“A brand-new title, Great Medieval Projects You Can Build Yourself by Kris Bordessa targets an older audience. It is much more than just an activity guide; we were all fascinated by the amount of information presented in its pages. Throughout, the ‘Words to Know' text boxes define new terms, a great opportunity for vocabulary learning. Frequent ‘Did You Know?' sidebars encourage a better understanding of the times. Of course, the heart of the book is the ‘Make Your Own' instructions for projects. Older children will be able to complete these with minimal oversight from parents.”

Sarah Blick, Associate Professor of Art History, Kenyon College
“Wonderfully fun, clearly written, and historically accurate. The illustrations, text, and suggested projects really bring the period to life. Highly recommended!”

Steven Ozment, author of A Mighty Fortress: A New History of the German People
“Kris Bordessa's minds-on, hands-on guide through the Middle Ages is a bracing immersion in a faraway world for adolescents trying to find their place in the present-day world.”

Jennifer Lawler, author of Encyclopedia of Women in the Middle Ages and Encyclopedia of the Byzantine Empire
“This book is a great way to encourage your child's interest in the Middle Ages through clever and creative hands-on projects. Engaging and informative descriptions of the time period also provide thought-provoking content to enrich the experience and spark conversation.”

Stanley Lombardo, Ph.D.
“Great Medieval Projects, from Nomad Press, offers young readers a delightful introduction to the Middle Ages, via a series of hands-on crafts projects ranging in complexity from a jester's cap and bells to a functional scale-model trebuchet; Not only will children enjoy these projects, but the adults who supervise the more demanding undertakings will find themselves swept back to the days of Viking raiders and stalwart knights battling in defense of their castles; Great Medieval Projects includes fascinating historical material on medieval customs, language, and crafts and is sure to charm a new generation of boys and girls into a love of the Middle Ages.”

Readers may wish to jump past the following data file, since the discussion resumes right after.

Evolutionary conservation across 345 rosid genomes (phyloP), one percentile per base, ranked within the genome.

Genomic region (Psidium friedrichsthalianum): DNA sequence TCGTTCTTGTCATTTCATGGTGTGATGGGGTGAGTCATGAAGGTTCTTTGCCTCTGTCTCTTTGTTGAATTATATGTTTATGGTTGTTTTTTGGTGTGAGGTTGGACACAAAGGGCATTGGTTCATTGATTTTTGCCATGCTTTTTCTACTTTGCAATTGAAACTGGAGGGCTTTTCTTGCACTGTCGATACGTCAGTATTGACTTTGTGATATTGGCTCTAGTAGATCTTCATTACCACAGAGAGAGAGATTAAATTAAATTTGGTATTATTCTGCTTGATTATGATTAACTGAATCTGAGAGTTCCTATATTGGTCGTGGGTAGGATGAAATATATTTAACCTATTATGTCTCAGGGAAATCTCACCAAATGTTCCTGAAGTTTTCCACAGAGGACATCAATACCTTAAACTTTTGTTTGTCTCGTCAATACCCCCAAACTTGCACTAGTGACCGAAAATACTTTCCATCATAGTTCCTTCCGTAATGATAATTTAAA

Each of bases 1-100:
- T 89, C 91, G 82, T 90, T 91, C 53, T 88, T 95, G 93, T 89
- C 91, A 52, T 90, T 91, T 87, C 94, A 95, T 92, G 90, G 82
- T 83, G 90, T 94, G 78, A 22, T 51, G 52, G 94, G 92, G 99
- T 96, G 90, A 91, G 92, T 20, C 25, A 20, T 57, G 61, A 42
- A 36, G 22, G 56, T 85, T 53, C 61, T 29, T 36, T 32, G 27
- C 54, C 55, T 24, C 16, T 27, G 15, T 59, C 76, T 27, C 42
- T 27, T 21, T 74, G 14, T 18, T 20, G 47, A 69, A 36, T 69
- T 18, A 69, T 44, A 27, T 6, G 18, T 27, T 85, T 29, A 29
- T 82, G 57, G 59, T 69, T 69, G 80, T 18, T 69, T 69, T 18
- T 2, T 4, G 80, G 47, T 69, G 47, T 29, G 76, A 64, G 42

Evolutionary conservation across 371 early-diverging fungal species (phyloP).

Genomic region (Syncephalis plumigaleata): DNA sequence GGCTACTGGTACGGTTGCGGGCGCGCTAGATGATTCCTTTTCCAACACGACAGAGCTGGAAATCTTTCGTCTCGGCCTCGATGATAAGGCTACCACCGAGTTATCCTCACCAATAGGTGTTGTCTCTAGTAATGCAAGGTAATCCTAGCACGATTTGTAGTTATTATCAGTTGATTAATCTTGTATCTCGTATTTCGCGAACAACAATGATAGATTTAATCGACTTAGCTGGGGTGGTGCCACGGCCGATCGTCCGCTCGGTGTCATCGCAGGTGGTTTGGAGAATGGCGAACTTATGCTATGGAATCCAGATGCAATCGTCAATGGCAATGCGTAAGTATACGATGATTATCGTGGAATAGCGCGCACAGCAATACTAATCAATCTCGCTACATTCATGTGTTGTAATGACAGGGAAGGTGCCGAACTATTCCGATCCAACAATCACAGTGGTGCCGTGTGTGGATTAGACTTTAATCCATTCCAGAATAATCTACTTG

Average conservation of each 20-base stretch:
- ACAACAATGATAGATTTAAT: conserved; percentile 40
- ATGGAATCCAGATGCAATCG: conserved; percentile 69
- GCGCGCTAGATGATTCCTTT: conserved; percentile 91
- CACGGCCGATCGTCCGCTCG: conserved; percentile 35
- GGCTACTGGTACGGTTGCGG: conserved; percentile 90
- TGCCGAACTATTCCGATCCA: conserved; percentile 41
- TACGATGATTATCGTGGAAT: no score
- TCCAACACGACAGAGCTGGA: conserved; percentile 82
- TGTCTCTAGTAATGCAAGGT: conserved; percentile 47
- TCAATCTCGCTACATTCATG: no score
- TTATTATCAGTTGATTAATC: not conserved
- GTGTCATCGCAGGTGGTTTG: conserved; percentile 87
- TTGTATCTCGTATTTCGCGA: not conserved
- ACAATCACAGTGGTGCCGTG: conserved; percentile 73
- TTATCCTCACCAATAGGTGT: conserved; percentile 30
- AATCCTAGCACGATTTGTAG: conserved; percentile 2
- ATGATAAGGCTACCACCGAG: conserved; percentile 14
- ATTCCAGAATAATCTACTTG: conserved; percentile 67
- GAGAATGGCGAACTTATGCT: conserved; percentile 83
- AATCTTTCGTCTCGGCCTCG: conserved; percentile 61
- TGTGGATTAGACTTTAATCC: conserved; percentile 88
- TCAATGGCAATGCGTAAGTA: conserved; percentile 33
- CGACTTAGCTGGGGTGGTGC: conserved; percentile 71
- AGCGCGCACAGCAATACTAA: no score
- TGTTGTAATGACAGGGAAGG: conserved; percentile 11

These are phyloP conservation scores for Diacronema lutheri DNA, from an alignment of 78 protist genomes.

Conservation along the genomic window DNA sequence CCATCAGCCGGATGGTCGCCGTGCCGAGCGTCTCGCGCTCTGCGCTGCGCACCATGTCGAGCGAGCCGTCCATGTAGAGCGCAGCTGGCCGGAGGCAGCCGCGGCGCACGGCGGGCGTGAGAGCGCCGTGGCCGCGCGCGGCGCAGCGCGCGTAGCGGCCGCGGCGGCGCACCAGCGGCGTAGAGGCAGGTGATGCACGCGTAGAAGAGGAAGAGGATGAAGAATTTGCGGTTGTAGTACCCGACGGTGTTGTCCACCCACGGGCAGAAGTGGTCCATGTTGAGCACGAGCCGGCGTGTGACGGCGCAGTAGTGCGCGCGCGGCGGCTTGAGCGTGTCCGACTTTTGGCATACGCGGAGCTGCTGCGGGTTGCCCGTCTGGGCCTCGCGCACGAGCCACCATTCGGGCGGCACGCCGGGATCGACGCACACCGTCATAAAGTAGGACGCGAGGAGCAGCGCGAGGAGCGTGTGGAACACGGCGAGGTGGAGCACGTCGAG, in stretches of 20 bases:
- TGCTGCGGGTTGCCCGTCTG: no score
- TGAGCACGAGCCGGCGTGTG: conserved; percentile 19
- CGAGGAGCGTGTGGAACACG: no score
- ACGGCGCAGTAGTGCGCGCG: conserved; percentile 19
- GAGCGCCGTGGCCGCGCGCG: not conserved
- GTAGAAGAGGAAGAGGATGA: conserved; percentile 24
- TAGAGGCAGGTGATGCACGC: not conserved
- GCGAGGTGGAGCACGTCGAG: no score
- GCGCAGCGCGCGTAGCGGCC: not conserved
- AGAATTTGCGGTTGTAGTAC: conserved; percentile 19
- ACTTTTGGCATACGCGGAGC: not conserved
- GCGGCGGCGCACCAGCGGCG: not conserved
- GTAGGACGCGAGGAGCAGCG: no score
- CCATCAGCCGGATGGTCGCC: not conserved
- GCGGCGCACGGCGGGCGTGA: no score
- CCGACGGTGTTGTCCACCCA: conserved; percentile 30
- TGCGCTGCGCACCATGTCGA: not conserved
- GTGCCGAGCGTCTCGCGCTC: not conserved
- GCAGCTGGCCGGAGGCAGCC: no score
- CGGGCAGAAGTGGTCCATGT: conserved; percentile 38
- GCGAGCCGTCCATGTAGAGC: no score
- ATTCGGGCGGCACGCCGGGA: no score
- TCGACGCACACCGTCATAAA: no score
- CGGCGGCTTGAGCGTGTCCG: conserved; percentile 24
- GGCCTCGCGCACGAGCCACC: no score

Detailed Book Description

Great Medieval Projects You Can Build Yourself brings the Middle Ages in Europe alive through hands-on activities for kids ages 9-12. Addressing various aspects of medieval life, this book provides historically accurate details of the period leading up to the Renaissance. From monastic life to castle living, villages to towns, each section offers a glimpse into the daily existence of the people who lived in medieval Europe. Sidebars and fun trivia break up the text. Readers will expand their knowledge of this era beyond knights, fair maidens, and castles as they learn about siege warfare, life in a medieval village, medieval clothing, markets and fairs, the Plague, medieval medicine, and the Crusades.

Available In:
Hardcover, $21.95
Paperback, $15.95
Includes: Table of Contents | Glossary | Resources | Index
Specs: 8 x 10 size | black and white interior | 128 pages
Subject: Social Studies
Content Focus: World History



The Making of Medieval Europe
Kings and Queens
Knights and Armor
Medieval Warfare
A Medieval Feast
Villages and the Home
Medieval Cities and Towns
Medieval Beliefs
Monasteries and Monastic Life
End of an Era